Art and Music


Art and music in the time of Richard III

[This article was originally published in Arts in Leicestershire magazine]

As part of our contribution to celebrating the history, culture and heritage of Leicester, this page looks at the art and music of the 15th century, and especially that which was prominent at the time of King Richard III.

Introduction

Leicester has a rich and varied cultural history. This is due largely to the successive waves of people who settled here over the two thousand years of the area’s time as a place of residence, industry and commerce.

The art and culture of the area changed as people came to live here from mainland Europe – the Romans, the Saxons, the Normans, right up the contemporary migrations of those from the Asian and African continents.

Leicester today is a melting pot of cultural traditions and a rich diversity of people currently contribute to the amazing variety of our city’s music, dance, visual arts and theatre.

Our magazine [Arts in Leicester]  does it best to find and document the arts and culture of the city today but of no less fascination is our heritage and history.

When we started this section, we had only to walk through the city and look up to see several centuries of the built environment.

The life that went on in those buildings is much more difficult to curate but there are clues that can fuel our imagination as to what entertained our ancestors – the music, painting and drama that would be have been going on in these buildings for several centuries.

This article begins that journey, probing back into medieval times to ask about what people were listening to then and what part art played in their lives.

We want to understand what our ancestors ate, listened to and looked at and what clothes they wore, what books they read.

A great deal of that cultural heritage has evaporated into the past but enough clues have survived to give us some kind of sense of what their culture was likely to have been like.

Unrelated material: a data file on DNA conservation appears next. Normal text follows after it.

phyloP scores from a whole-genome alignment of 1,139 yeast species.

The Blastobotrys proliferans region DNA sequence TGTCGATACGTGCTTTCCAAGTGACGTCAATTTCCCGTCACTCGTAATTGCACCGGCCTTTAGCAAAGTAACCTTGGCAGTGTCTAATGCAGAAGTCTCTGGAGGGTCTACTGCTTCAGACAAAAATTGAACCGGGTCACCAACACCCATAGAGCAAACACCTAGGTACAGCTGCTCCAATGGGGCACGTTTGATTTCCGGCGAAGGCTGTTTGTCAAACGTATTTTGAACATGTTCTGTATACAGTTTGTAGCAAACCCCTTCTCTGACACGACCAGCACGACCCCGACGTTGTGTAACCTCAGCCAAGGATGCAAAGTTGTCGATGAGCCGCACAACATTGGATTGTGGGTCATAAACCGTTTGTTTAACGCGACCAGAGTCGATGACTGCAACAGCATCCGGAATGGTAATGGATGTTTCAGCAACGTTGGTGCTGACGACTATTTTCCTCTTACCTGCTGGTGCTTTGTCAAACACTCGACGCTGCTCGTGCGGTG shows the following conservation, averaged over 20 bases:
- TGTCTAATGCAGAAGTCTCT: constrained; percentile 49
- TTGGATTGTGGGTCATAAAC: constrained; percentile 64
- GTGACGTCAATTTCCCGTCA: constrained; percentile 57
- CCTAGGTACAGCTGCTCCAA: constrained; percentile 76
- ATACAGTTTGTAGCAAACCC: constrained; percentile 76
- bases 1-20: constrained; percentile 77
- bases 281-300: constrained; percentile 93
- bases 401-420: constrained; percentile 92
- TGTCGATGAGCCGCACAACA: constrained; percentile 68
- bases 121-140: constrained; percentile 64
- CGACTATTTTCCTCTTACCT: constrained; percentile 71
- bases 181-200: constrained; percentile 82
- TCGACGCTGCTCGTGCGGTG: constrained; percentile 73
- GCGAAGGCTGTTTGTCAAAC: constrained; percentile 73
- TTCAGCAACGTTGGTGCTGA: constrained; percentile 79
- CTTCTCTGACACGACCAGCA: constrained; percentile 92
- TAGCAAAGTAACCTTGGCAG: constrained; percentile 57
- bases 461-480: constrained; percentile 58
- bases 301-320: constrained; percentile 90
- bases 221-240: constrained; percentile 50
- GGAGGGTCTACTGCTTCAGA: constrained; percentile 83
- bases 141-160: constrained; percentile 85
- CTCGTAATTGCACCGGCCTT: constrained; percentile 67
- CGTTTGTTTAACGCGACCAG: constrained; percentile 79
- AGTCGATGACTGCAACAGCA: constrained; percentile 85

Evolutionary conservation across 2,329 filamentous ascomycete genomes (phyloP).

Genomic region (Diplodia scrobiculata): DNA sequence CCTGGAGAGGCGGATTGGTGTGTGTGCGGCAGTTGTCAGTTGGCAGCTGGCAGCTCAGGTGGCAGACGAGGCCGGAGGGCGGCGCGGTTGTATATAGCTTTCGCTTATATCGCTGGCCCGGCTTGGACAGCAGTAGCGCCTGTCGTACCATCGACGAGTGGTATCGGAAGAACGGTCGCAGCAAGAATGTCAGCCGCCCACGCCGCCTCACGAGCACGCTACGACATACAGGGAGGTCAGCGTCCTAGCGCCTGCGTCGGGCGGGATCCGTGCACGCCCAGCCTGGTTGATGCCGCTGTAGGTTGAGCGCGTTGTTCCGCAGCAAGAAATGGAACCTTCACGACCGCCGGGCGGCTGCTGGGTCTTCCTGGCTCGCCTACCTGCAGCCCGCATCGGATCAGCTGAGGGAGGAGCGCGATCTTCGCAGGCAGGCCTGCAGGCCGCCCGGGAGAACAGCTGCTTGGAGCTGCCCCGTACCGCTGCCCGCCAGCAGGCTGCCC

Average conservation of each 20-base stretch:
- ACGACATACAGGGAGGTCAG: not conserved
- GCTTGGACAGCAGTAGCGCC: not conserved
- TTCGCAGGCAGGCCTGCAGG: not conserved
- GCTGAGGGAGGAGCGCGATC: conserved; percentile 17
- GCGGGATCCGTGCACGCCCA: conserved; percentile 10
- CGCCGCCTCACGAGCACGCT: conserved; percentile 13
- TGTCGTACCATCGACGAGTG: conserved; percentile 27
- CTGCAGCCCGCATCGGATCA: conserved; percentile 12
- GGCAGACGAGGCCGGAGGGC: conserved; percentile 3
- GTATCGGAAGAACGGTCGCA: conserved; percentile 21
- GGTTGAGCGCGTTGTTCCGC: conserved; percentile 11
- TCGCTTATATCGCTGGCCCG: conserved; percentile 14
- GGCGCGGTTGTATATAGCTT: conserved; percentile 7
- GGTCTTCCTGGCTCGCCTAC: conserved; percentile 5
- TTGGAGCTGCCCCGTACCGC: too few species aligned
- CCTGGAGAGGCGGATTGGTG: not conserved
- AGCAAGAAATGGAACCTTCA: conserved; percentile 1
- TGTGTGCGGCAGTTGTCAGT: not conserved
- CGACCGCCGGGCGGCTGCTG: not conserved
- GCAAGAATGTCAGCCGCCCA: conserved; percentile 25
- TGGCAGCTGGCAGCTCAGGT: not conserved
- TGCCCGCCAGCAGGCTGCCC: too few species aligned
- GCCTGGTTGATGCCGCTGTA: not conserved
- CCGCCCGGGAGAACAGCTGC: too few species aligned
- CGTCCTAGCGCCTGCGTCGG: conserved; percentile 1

18th August 2013

Project launched to trace musical history

Today saw the launch of this magazine’s project to trace the History of Music in Leicester.

28th July 2013

Music from the time of Richard III

A concert was given at Leicester Guildhall today. The musicians performed songs from the time of Richard III. On stage were singers, lute players and percussionists. It was this that gave us the idea of filling in some of the cultural backgrounds to the life and times of Richard the third.

[The Great Hall was built in about 1390 as a meeting place for the Guild of Corpus Christi (a small but powerful group of businessmen and gentry) The Great Hall was extended over the next hundred years and two wings were added at either end.  By the end of the 14th century, the Corporation of Leicester began to meet in the Guildhall. when the Guild was dissolved in 1548, the Corporation purchased the building for the sum of £25 15s 4d.

The group performed songs in English and French. Two types of lute were being played; these were modern versions of the type of instruments that would have been common at that time. One musician played a recorder and others played a variety of small hand drums.

Musicians performing in Leicester Guidhall 2014

The musicians working with The Orpheus Project (see web site link below) plan to release an album of music – The Last Plantagenet – from the era of King Richard III. Today’s programme included songs from the planned album.

From left to right Maryann is on the recorder, Andy Jenkinson is playing the Lute, then Tabatha Pegg singing lead, Michael on Lute and Alex on drums.

Musicians performing in Leicester Guidhall

On 8th December, a concert was held at Leicester Guildhall, including storytelling, music and carols. The musicians working with The Orpheus Project plan to release an album of music – The Last Plantagenet – from the era of King Richard III. Today’s programme included songs from the planned album.

 

Guildhall
Leicester Guildhall

See our other website – Arts in Leicester magazine archive project.

Also, on the same website, there is a series of articles about the history of Leicester’s music.